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27 Cards in this Set

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  • Back
Difficulties in Pricing Health Insurance
 must project claims 18-24 months ahead, b/c:
 state approval is required
 claim runoff is long
 claims uncertainty is as high as the profit margin
 Ins Cpy cannot raise rates, because of:
 rate guarantees
 competitivity
 antiselective lapses
 surplus is needed, to:
 grow
 have good rating (AAA)
 satisfy regulators
but pricing competitively limits surplus.

 Underwriting cycles occur
The stages of an “underwriting cycle” (every 6 years):
1. Claim costs rise unexpectedly  underwriting loss.
2. pricing becomes more conservative.
3. Claim cost trend reverses, but the ins cpy fails to forecast it in time.
4. overpricing leads to underwriting gain.
5. claim costs unexpectedly rise again. Repeat.

 underwriting gains/losses are unpredictable, b/c:
 They vary by market segment
 cyclic nature has disappeared lately.
Solutions to Pricing Difficulties:
 Improve forecasting
 Consider competitors’ financial experience
 Take a multi-year view
 (for an MCO) Use Risk-Sharing with providers
 stabilizes finances.
1. Business Planning
 business goals
 corporate strategy (e.g. target markets)
 Choose some actions to test.
 Build a forecast model:
 Initialize the model (based on recent history)
 use simulations
 determine which actions would achieve the objectives.

2. Implementation

3. Reporting & Monitoring emerging results; comparing with the original plan
 do monthly
 Watch for unintended consequences
 Must report results on the same basis as the original forecast

4. Take corrective action
 Simple
 to input data
 to execute / test assumptions
 to verify reasonability
 to update
 Self-documenting
 Not time-consuming or resource-consuming
 Flexible; shows different levels of detail
 Output should look like a financial statement
 Serves a wide range of purposes, such as:
 experience monitoring; comparison to a benchmark
 reasonability checking (quality control)
 detailed review
| base period | intm per. | projection period |
Time: 0 12 mo. 18 mo. 5 yrs
1. Definition of the Projection Cells
 projection cells can be:
 Market segments
 Product lines
 differently rated populations
 projection cells must correspond with the cpy’s reporting capabilities.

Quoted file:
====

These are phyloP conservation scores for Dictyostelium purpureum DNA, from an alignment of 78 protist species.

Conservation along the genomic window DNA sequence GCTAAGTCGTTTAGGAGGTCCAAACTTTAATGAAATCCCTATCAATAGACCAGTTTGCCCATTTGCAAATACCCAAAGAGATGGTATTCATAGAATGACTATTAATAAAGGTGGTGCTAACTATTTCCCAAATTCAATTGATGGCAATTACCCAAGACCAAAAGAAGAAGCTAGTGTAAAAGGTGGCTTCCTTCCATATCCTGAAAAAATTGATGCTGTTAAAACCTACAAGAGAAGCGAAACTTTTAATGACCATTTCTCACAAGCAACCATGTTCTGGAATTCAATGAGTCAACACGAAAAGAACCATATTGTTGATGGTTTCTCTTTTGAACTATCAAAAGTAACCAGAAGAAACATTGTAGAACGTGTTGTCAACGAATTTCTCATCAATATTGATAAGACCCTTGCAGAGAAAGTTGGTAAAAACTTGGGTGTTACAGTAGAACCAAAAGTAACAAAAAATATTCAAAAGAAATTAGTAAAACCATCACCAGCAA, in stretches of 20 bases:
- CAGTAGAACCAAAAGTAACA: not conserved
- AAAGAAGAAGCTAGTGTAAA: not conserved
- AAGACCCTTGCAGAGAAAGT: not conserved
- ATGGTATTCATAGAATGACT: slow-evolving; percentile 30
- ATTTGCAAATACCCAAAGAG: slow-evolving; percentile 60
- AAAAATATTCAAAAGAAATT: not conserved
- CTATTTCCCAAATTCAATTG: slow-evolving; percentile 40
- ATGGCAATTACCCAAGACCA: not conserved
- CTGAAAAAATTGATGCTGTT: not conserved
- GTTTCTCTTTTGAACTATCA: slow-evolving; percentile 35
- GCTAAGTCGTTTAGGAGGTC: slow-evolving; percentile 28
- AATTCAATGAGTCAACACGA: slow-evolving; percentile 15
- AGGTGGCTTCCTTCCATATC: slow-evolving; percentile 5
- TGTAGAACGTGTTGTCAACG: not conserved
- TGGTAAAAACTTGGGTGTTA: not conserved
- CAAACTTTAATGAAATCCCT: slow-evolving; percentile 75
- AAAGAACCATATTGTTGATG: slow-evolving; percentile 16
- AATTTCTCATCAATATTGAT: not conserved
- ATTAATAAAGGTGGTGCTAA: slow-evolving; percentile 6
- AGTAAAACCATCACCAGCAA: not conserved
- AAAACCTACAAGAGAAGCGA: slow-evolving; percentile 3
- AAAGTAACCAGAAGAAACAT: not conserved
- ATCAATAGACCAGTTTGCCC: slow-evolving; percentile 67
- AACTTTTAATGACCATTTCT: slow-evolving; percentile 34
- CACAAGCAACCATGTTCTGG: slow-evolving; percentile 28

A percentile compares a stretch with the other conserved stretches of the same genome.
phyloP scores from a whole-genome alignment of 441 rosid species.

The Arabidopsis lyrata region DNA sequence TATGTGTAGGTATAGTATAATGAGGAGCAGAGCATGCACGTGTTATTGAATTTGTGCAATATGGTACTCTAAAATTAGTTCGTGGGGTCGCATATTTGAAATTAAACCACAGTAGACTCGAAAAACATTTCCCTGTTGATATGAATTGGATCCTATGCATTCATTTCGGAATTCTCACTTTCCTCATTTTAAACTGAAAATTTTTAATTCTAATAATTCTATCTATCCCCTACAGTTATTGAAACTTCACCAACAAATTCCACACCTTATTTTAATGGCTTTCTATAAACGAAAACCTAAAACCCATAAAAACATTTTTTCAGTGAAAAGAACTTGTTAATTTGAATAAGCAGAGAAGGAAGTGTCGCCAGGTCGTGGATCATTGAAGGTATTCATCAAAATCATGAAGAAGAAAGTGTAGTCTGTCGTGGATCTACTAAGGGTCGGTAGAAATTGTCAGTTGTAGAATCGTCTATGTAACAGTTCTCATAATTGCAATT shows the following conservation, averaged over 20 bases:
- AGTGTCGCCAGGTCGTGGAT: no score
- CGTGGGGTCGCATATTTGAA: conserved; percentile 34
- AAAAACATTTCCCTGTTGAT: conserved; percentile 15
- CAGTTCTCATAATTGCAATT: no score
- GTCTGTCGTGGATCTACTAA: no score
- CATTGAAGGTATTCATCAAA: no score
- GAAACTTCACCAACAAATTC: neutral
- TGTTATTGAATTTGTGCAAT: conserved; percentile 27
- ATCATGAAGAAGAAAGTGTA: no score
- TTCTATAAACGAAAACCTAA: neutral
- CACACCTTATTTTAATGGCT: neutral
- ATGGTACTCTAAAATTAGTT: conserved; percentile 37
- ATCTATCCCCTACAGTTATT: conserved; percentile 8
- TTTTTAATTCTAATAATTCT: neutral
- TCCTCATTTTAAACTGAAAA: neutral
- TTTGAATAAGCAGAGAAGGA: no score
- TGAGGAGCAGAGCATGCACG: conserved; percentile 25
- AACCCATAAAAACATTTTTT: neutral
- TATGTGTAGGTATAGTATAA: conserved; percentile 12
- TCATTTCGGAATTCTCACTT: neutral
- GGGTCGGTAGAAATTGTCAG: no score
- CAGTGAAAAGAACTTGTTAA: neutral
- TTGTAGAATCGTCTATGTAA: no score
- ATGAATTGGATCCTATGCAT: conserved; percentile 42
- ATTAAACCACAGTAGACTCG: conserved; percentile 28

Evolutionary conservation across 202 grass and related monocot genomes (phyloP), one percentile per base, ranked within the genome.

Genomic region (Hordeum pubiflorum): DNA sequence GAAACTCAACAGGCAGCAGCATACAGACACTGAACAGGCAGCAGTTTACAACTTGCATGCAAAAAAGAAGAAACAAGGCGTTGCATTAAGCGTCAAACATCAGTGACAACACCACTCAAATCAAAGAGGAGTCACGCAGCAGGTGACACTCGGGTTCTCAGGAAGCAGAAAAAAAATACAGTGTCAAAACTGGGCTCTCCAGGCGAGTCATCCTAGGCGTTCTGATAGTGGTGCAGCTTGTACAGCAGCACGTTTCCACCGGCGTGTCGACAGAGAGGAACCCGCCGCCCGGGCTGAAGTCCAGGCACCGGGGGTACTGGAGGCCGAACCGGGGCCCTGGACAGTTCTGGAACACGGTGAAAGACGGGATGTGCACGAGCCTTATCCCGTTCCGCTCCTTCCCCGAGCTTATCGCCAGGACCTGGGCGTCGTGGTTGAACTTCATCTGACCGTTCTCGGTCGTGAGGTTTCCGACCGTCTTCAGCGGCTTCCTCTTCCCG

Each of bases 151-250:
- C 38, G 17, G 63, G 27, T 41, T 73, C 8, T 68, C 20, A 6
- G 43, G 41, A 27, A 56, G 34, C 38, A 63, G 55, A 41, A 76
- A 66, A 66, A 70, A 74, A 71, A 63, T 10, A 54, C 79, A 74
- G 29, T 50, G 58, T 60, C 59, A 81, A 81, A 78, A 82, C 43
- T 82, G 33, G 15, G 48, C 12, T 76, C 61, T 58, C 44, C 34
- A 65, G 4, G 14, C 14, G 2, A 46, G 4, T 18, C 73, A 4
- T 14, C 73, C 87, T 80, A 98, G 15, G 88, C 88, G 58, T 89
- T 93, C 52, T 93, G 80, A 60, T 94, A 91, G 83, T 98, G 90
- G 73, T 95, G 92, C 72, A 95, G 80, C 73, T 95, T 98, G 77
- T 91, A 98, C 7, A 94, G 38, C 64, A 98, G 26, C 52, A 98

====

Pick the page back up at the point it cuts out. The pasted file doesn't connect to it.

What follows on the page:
 Each cell must be homogeneous:
 same trends
 same rating methodologies.
 adjust for differing ph renewal months
2. The Base Period
 12 months long, to eliminate seasonality
 include 3 months runout
 should correspond with the company’s fiscal year.

 Must reconcile the Base Period data to the Financial Statements
Data items on financial statements but not on IS reports:
 manual claims adjustments
 bad debt
 reinsurance recoveries
 provider settlements

 Ideally, use a restated financial statement.
3. The Projection Period
 2 to 5 years
 Short forecasts are based on actions that have already been implemented.
 Long (5-year) forecasts project actions that aren’t yet solidified. (Scenario testing)
4. Membership Projections
 s/b realistic
 premium income UP  membership DOWN
5. Premium Income Projections
Seriatim basis vs. Cell Basis
Disadvantages of the seriatim basis:
 complicated (each ph within a cell has its own formula)
 Inaccurate, because:
 rate changes are usually computed by class
 rates subject to state laws
 rates affect the lapse rate

Moral: Use the Cell basis.
Two ways to project premium income from month to month:
The Renewal Month method (assuming 1-year policies)
Total Premium IncomeMar 2005
= Total Premium IncomeFeb 2005
+ (number of new members entering in Mar 2005) * (their prem rate)
+ (number of March 2004 members renewing) * (their rate increase)

 Used for large group cells, where data by renewal month is available.

The Aggregate method
Prem PMPMMar 2005 = Prem PMPMFeb 2005 * (1 + rate incr %)(% of income subject to renewal)
 Used for small group cells, where renewal month data is not available.